Only hours after Mahmoud Abbas was sworn in as president of the Palestinian Authority, he found himself in the middle of a crisis. The Israeli government announced it would freeze all contacts with him, prompting negotiations affairs minister Saeb Erekat to accuse Israel of planning to do to Abu Mazen what it had done to the late President Yasser Arafat, who ended up besieged in his headquarters and almost completely frozen out of the diplomatic loop.
Events had snowballed for the new president after a joint operation by three armed factions on the Mintar (Karni) Crossing on January 14 claimed the lives of six Israelis. Israel considered the attack a blunt challenge to the Abu Mazen government and the Israeli ambassador to Washington Daniel Ayalon said his government would not grant Abu Mazen a grace period and that Abbas must immediately fight “terrorism.”
For his part, Abu Mazen condemned the operation and the subsequent Israeli air raids, saying neither serves peace.
The factions that carried out the attack - the armed wings of Hamas and Fateh as well as the Nasser Salah Eddin Brigades of the Popular Resistance Committee - denied that their operation was aimed at challenging Abu Mazen, saying it was a response to the Israeli crimes in the Gaza Strip.
According to Hamas spokesman Mushir Al Masri, “Hamas has no intention of placing any obstacles in front of Abu Mazen. The goal of the military operations is to defend the Palestinian people and to respond to the crimes of the occupation.” Al Masri says the dialogue between Hamas and Abu Mazen is ongoing and that Hamas is interested in maintaining a good and smooth relationship with the PA.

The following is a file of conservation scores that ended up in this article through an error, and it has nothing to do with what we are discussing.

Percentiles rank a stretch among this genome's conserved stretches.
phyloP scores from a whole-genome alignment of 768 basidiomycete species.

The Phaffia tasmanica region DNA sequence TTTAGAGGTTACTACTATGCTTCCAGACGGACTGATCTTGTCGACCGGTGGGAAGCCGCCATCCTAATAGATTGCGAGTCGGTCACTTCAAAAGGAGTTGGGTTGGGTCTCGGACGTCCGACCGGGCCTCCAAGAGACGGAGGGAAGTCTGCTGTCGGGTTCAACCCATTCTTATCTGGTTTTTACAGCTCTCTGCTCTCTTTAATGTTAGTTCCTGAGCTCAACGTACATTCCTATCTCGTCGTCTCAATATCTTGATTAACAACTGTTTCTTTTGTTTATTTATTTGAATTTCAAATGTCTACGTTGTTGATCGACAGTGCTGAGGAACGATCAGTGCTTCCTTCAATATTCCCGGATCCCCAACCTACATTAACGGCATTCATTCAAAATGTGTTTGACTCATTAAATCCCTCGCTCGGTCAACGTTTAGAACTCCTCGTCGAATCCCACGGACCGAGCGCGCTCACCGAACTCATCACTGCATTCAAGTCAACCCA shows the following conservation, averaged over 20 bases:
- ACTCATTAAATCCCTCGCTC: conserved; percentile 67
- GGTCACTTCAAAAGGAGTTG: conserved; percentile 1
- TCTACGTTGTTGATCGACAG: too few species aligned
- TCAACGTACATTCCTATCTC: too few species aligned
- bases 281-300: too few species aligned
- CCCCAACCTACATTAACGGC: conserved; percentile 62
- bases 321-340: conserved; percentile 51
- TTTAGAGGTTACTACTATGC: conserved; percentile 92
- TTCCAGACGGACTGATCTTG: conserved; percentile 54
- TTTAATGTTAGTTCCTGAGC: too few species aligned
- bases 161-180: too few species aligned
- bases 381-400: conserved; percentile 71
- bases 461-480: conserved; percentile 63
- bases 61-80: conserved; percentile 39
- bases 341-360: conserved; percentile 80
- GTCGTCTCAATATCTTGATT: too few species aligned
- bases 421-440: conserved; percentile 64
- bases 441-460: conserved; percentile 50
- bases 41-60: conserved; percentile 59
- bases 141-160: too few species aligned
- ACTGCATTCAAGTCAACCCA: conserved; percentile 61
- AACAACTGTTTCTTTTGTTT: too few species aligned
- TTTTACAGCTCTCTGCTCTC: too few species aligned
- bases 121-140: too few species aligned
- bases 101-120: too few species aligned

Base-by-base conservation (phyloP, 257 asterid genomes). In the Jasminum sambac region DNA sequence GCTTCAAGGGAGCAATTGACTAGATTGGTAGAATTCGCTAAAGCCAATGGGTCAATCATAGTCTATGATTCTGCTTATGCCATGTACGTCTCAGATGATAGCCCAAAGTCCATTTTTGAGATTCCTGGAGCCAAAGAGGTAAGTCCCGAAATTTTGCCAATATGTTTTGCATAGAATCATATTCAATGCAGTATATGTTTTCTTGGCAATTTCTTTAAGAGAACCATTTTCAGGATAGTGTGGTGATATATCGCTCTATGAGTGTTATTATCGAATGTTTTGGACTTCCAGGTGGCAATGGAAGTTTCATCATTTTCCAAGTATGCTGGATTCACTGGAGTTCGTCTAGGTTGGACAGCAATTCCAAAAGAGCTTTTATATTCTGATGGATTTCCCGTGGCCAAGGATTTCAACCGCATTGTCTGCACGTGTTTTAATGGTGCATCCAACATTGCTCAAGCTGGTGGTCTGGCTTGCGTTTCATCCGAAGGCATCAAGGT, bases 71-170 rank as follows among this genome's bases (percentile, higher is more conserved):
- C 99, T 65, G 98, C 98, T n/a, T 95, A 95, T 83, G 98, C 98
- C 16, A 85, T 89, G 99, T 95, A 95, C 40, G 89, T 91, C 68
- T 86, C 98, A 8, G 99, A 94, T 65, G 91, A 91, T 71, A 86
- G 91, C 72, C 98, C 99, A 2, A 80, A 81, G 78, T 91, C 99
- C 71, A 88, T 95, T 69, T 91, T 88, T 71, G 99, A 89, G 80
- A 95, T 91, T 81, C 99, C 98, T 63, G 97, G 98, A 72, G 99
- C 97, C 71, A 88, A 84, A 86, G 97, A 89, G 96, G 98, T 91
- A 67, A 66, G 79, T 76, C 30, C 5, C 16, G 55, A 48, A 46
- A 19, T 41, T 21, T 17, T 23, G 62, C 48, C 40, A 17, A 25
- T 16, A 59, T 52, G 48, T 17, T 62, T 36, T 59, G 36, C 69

Abu Musaab, an Aqsa Martyrs activist, said the operation had nothing to do with the political situation, but was a response to the crimes of the occupation. The Izzedin Qassam Brigades, Hamas’ armed wing, was of the same opinion, saying the operation was not directed at any particular person or at the Palestinian government but rather was a response to Israeli army operations in the Gaza Strip.
Informed sources in Hamas also told the Palestine Report that the group is not interested in creating any tension with Abu Mazen. Proof of this, they say, is the halt in the firing of Qassam rockets the day before and the day of the presidential elections on January 9. The sources also said that Hamas and Fateh had agreed earlier in the week to calm any inflammatory rhetoric in the media.
Nevertheless, many observers and analysts in the Gaza Strip feel that even if it was not the intention of the January 14 operation to embarrass Abu Mazen, it has still put him in an awkward position and left him vulnerable to Israeli pressure. A number of criticisms were leveled in the newspapers at the armed groups not only for not giving due consideration to changing circumstances in the region and political pressure to give Abu Mazen time, but also for the choice of target.
The Mintar Crossing is the only conduit for much needed food, medical supplies and aid to Gazans, but is not the only crossing to have been targeted. In mid-December the target was the Rafah Crossing, the only crossing through which the people of the Gaza Strip can get to the outside world. The Beit Hanoun (Erez) Crossing between the Gaza Strip and Israel has also come under attack several times. Invariably, Israel closes the crossings following an operation with inevitable negative consequences for peoples’ lives and livelihoods.